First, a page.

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strut insert replacement question--solved

Well, some interesting developments since I posted about my strut insert
removal difficulty.

(1) the centering of the shock got accomplished by: turning the wheel way
out (to right), which sorta jammed the piston hard against the outside of
the strut mount, and then, backing the wheel off just a few degrees
magically brought the shock piston near to center. Magic!

(2) Now with the penetrating oil having worked for about 5 hours, I had
another go at loosening the retainer cap--cursing my measley 15" breaker
bar--and finally the cap let go and it's out. Whew! [Sorry I can't recall
the curses that seemed to work. :-)] My SO, who was in the car, claimed
that as I was leaning on the breaker bar, she was holding tight to the
steering wheel. We concluded that this probably aided directing the
torquing force to the cap removal.

BTW, to those with 100K+ miles on their OEM shocks (Brett?): the OEMs that
I removed were so soft that I could compress them with one finger. The
rebound rate was so slow as to be virtually non-existent (say about 30+
seconds to rebound 5 inches). The new Boge Turbo Gas shocks felt about
200-300% harder to compress, and they rebounded at about 1 second per inch
of travel. I noted that after the first new shock was installed, that side
(driver) was about 3/4" higher than the other (old OEM) side. Do I have
tired springs, too? Tomorrow, when both sides have new shocks in, I'll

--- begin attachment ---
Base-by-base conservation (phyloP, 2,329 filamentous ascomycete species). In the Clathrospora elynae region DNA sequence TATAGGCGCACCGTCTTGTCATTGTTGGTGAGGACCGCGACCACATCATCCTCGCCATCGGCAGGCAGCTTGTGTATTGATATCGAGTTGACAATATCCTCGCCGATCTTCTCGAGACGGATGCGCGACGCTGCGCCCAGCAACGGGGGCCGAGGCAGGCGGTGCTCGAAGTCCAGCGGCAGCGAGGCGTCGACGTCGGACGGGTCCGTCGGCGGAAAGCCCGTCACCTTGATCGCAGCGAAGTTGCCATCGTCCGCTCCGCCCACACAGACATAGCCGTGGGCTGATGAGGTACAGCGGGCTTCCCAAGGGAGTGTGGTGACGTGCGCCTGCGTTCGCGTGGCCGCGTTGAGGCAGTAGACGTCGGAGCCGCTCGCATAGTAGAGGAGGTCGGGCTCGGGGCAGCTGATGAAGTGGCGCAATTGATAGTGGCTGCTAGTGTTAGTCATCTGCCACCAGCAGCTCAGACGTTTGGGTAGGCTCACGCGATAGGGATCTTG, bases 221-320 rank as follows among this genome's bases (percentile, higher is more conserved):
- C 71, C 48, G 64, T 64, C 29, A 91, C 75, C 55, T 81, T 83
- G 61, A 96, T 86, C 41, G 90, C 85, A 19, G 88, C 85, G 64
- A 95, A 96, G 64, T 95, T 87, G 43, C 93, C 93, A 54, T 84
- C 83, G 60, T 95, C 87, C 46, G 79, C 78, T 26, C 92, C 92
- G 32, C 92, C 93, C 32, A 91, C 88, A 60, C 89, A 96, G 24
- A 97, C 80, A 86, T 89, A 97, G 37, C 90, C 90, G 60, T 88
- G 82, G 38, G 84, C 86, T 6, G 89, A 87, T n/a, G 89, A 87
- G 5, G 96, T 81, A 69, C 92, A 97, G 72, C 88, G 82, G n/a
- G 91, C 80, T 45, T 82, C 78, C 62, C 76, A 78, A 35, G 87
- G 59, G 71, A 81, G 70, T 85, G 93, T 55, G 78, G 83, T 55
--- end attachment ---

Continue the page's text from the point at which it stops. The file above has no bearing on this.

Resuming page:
drive around a bit and remeasure.


Previously on "As the Strut Turns":

>I'm in the midst of putting in new shocks. The driver's side ('91 200q)
>came out and a new shock went in like a good textbook example. No muss, no
>fuss. But on the other side, the piston is pointed very off-center
>(towards the rear of the strut mount) no matter how I move the steering. I
>was able to slide the upper washer and rubber stop out, but only with a
>lot of pulling on the piston. Wheels are on the floor, but jacking up a
>little doesn't appear to help.
>This wasn't a problem on the first side, where it seemed relatively easy
>to get the shock well-centered. Now, I can just manage to slide in the
>(cap-removal) tool and engage the hex, but the tool rubs pretty hard on
>the rear of the strut mount as I try to apply torque  (I say "try" 'cause
>the cap is not loosening yet, and I think that the extra pressure against
>the shock piston can't be helping the effort).
>Anyway, I've got some penetrating oil down there while I think about the
>next step. Do I just raise the car and push on the spring  (say with a
>block of wood) to get the strut centered? How high can I raise the car
>without danger of losing the spring?

Phil Rose				Rochester, NY
'91 200q				mailto:pjrose@servtech.com
'89 100